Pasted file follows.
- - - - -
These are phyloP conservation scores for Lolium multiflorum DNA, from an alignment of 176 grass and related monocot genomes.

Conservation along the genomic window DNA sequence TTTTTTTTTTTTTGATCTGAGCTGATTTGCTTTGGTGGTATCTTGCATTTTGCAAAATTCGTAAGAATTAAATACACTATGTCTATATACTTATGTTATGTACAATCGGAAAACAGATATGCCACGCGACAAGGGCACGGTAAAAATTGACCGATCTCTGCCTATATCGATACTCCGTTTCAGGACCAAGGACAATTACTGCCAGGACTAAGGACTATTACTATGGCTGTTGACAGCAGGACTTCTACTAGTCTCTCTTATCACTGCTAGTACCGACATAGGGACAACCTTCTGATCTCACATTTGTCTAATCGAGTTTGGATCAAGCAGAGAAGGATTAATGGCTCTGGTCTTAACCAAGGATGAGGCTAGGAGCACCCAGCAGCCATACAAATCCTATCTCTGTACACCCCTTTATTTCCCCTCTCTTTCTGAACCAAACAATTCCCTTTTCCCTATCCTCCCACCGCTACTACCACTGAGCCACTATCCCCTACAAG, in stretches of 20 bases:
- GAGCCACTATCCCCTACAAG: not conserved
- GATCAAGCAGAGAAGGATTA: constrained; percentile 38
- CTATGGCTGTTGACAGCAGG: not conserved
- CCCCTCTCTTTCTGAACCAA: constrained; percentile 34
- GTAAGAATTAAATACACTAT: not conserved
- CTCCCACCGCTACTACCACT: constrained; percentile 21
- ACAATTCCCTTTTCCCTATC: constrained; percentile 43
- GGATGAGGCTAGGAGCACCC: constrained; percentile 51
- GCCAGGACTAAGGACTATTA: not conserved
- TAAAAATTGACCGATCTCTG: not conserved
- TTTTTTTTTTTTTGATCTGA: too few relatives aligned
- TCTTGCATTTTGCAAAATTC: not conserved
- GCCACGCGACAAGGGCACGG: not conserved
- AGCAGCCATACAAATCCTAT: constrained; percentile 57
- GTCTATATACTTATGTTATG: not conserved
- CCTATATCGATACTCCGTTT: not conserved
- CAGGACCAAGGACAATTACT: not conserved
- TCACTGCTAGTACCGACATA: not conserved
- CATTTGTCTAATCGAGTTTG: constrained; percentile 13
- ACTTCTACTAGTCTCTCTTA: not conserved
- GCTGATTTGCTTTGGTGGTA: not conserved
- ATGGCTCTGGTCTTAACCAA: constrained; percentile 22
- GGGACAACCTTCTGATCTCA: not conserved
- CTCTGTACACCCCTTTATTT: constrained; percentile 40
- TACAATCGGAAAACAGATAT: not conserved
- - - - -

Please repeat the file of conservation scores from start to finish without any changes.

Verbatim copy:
These are phyloP conservation scores for Lolium multiflorum DNA, from an alignment of 176 grass and related monocot genomes.

Conservation along the genomic window DNA sequence TTTTTTTTTTTTTGATCTGAGCTGATTTGCTTTGGTGGTATCTTGCATTTTGCAAAATTCGTAAGAATTAAATACACTATGTCTATATACTTATGTTATGTACAATCGGAAAACAGATATGCCACGCGACAAGGGCACGGTAAAAATTGACCGATCTCTGCCTATATCGATACTCCGTTTCAGGACCAAGGACAATTACTGCCAGGACTAAGGACTATTACTATGGCTGTTGACAGCAGGACTTCTACTAGTCTCTCTTATCACTGCTAGTACCGACATAGGGACAACCTTCTGATCTCACATTTGTCTAATCGAGTTTGGATCAAGCAGAGAAGGATTAATGGCTCTGGTCTTAACCAAGGATGAGGCTAGGAGCACCCAGCAGCCATACAAATCCTATCTCTGTACACCCCTTTATTTCCCCTCTCTTTCTGAACCAAACAATTCCCTTTTCCCTATCCTCCCACCGCTACTACCACTGAGCCACTATCCCCTACAAG, in stretches of 20 bases:
- GAGCCACTATCCCCTACAAG: not conserved
- GATCAAGCAGAGAAGGATTA: constrained; percentile 38
- CTATGGCTGTTGACAGCAGG: not conserved
- CCCCTCTCTTTCTGAACCAA: constrained; percentile 34
- GTAAGAATTAAATACACTAT: not conserved
- CTCCCACCGCTACTACCACT: constrained; percentile 21
- ACAATTCCCTTTTCCCTATC: constrained; percentile 43
- GGATGAGGCTAGGAGCACCC: constrained; percentile 51
- GCCAGGACTAAGGACTATTA: not conserved
- TAAAAATTGACCGATCTCTG: not conserved
- TTTTTTTTTTTTTGATCTGA: too few relatives aligned
- TCTTGCATTTTGCAAAATTC: not conserved
- GCCACGCGACAAGGGCACGG: not conserved
- AGCAGCCATACAAATCCTAT: constrained; percentile 57
- GTCTATATACTTATGTTATG: not conserved
- CCTATATCGATACTCCGTTT: not conserved
- CAGGACCAAGGACAATTACT: not conserved
- TCACTGCTAGTACCGACATA: not conserved
- CATTTGTCTAATCGAGTTTG: constrained; percentile 13
- ACTTCTACTAGTCTCTCTTA: not conserved
- GCTGATTTGCTTTGGTGGTA: not conserved
- ATGGCTCTGGTCTTAACCAA: constrained; percentile 22
- GGGACAACCTTCTGATCTCA: not conserved
- CTCTGTACACCCCTTTATTT: constrained; percentile 40
- TACAATCGGAAAACAGATAT: not conserved